Environmental regulation, investment protection and 'regulatory taking' in international law

Thomas Waelde, Abba Kolo

    Research output: Contribution to journalArticlepeer-review

    106 Citations (Scopus)


    This article addresses a currently very controversial issue—the question of environmental regulation of foreign investment and the limits on such national regulation by international law, in particular by recently completed and negotiated multilateral investment Treaties (MITs). It contributes to the emerging discussion on how and where to draw the line between legitimate non-compensable national regulation aimed at protecting the environment, or ‘human, animal or plant life or health’1 on one hand, and regulation which is ‘tantamount’ to expropriation requiring compensation, on the other. It is a question that is largely responsible for the 1998 collapse of the negotiations for a Multilateral Agreement on Investment (MAI) within the OECD.2 This experience is currently the main obstacle for negotiating multilateral investment agreements—and it has already become a problem for the proper implementation of the already existing ones—in particular the novel and far-reaching investor-state arbitration under Chapter XI of NAFTA and Art. 26 of the Energy Charter Treaty.3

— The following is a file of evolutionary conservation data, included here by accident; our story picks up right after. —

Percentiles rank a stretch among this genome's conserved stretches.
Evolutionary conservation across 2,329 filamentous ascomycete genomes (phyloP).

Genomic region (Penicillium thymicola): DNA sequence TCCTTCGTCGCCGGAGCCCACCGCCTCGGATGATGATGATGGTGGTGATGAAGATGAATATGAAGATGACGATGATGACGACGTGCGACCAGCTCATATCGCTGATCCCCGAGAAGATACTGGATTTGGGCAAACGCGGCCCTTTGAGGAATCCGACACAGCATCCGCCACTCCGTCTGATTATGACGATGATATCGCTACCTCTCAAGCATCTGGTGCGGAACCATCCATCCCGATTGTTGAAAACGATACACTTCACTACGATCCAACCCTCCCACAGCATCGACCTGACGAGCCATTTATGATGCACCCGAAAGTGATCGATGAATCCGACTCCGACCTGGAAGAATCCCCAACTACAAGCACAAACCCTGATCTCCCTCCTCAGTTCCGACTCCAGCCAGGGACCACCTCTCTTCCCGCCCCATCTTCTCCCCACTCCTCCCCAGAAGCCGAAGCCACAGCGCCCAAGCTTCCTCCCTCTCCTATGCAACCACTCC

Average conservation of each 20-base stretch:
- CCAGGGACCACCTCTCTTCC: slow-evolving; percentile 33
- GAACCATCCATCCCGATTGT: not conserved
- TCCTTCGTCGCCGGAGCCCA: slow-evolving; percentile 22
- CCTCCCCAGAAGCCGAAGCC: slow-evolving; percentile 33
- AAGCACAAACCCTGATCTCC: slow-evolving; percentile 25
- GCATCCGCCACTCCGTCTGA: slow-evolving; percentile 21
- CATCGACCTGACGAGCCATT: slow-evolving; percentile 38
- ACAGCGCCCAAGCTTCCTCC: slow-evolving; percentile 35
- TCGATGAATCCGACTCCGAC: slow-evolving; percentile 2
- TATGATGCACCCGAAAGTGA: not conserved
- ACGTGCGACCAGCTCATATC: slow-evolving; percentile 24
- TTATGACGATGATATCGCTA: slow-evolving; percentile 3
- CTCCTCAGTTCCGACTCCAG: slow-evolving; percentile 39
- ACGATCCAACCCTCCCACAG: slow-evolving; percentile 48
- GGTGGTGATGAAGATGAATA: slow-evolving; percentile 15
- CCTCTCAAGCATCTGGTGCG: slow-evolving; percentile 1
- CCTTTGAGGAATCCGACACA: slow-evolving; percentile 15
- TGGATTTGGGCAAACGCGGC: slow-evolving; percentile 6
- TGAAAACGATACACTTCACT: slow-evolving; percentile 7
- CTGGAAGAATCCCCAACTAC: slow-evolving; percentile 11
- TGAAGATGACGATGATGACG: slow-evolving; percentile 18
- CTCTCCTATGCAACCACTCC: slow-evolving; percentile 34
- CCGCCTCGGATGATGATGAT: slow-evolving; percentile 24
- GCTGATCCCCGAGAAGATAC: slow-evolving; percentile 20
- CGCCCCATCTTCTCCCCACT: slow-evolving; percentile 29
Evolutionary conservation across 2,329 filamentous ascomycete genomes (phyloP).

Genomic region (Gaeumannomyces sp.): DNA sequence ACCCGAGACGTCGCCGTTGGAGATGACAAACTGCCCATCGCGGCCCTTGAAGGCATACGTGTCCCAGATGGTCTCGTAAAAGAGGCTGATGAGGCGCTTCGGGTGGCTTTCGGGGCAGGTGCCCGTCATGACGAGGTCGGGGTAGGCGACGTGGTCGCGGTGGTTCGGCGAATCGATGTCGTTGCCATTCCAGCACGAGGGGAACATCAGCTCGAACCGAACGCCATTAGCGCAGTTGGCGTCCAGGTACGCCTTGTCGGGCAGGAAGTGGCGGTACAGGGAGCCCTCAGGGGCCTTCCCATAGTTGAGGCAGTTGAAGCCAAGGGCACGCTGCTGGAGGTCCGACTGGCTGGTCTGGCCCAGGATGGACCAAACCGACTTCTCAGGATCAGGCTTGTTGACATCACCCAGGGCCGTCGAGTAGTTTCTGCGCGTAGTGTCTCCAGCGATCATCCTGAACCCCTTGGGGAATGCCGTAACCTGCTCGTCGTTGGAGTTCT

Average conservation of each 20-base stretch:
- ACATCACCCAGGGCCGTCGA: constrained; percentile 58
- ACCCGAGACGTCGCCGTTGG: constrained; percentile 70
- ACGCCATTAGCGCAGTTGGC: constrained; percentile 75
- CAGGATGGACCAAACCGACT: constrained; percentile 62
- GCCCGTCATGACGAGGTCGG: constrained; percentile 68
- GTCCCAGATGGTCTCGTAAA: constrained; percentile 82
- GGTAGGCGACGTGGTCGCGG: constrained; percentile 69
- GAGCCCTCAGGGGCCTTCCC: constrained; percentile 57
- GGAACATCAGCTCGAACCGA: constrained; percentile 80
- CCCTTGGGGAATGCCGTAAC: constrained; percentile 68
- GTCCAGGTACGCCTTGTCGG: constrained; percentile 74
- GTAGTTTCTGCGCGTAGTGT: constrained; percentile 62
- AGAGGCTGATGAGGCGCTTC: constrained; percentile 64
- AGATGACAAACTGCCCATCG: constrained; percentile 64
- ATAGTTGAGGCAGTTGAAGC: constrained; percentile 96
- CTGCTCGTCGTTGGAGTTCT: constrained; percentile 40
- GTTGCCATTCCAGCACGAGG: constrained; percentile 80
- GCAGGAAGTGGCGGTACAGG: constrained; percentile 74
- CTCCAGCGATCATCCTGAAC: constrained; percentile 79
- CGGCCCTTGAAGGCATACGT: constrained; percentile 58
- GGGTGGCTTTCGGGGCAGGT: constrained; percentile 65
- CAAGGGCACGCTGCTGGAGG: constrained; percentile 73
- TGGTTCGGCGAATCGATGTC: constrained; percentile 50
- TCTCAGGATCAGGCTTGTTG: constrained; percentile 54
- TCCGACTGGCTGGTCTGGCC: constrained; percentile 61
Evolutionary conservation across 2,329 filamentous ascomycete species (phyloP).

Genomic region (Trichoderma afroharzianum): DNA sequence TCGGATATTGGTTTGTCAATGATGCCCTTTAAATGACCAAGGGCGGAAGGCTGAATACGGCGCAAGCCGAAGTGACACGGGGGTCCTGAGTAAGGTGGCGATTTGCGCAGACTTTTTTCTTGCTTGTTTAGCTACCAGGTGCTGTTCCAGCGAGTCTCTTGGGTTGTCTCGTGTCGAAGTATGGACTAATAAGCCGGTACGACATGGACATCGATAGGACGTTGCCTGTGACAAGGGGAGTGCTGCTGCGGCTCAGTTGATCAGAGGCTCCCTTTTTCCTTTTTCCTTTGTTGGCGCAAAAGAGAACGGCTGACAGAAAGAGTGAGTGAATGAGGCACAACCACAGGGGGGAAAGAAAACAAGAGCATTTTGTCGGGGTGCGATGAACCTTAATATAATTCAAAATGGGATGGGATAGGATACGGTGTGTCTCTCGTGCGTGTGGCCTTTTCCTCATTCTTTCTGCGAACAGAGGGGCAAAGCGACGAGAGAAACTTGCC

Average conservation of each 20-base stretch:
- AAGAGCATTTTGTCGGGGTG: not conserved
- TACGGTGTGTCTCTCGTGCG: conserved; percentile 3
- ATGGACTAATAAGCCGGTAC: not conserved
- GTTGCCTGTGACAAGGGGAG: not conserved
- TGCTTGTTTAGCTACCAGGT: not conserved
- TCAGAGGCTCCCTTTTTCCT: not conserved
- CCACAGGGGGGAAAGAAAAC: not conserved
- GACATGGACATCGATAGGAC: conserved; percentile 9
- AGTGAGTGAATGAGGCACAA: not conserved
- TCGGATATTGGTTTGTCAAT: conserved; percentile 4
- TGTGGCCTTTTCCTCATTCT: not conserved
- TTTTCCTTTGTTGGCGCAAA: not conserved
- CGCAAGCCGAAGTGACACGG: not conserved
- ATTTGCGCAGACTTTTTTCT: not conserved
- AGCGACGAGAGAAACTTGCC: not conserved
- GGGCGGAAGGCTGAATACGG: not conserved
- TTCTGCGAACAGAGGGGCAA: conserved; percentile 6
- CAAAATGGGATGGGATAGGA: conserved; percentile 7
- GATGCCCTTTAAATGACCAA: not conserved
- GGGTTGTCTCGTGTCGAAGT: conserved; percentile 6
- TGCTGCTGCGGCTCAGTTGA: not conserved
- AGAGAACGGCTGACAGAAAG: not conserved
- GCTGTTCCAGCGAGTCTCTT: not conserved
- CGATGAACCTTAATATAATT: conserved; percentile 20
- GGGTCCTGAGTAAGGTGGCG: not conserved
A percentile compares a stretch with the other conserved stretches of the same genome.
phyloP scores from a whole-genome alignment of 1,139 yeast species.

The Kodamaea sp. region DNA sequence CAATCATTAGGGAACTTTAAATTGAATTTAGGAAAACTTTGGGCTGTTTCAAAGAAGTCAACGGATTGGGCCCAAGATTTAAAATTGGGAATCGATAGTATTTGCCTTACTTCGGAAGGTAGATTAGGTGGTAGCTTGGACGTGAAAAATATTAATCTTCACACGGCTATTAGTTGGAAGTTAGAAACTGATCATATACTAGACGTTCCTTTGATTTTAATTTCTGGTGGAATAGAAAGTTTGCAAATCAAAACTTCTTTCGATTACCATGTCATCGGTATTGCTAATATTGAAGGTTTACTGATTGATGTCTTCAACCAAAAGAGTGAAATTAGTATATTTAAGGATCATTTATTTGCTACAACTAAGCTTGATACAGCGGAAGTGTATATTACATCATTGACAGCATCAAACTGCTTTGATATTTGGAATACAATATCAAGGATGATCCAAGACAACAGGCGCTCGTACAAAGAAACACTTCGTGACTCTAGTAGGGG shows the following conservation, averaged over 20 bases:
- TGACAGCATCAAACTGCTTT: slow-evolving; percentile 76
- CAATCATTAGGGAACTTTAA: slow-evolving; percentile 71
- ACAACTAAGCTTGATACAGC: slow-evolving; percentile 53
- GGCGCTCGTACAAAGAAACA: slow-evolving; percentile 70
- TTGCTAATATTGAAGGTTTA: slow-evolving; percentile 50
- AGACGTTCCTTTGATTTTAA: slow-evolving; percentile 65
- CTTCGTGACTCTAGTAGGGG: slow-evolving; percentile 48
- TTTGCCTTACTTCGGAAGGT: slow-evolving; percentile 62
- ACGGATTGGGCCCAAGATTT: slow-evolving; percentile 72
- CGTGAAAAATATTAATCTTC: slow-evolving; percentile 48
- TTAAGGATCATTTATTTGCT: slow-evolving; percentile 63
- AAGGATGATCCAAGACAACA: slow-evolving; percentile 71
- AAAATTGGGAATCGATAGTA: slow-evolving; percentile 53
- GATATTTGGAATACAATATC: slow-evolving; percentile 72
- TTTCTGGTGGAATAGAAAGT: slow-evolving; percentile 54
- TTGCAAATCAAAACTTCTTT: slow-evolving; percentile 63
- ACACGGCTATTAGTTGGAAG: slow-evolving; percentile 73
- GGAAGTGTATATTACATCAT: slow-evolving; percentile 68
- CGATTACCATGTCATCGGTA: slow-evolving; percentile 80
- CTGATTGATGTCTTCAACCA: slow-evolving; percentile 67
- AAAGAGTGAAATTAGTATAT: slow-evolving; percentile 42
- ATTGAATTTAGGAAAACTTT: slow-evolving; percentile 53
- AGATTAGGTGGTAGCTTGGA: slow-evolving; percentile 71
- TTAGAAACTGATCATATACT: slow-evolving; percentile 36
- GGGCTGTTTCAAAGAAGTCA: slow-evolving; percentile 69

Original languageEnglish
    Pages (from-to)811-848
    Number of pages37
    JournalInternational and Comparative Law Quarterly
    Issue number4
    Publication statusPublished - 2001


    • Environmental, Regulation, Investment, Takings, International Law


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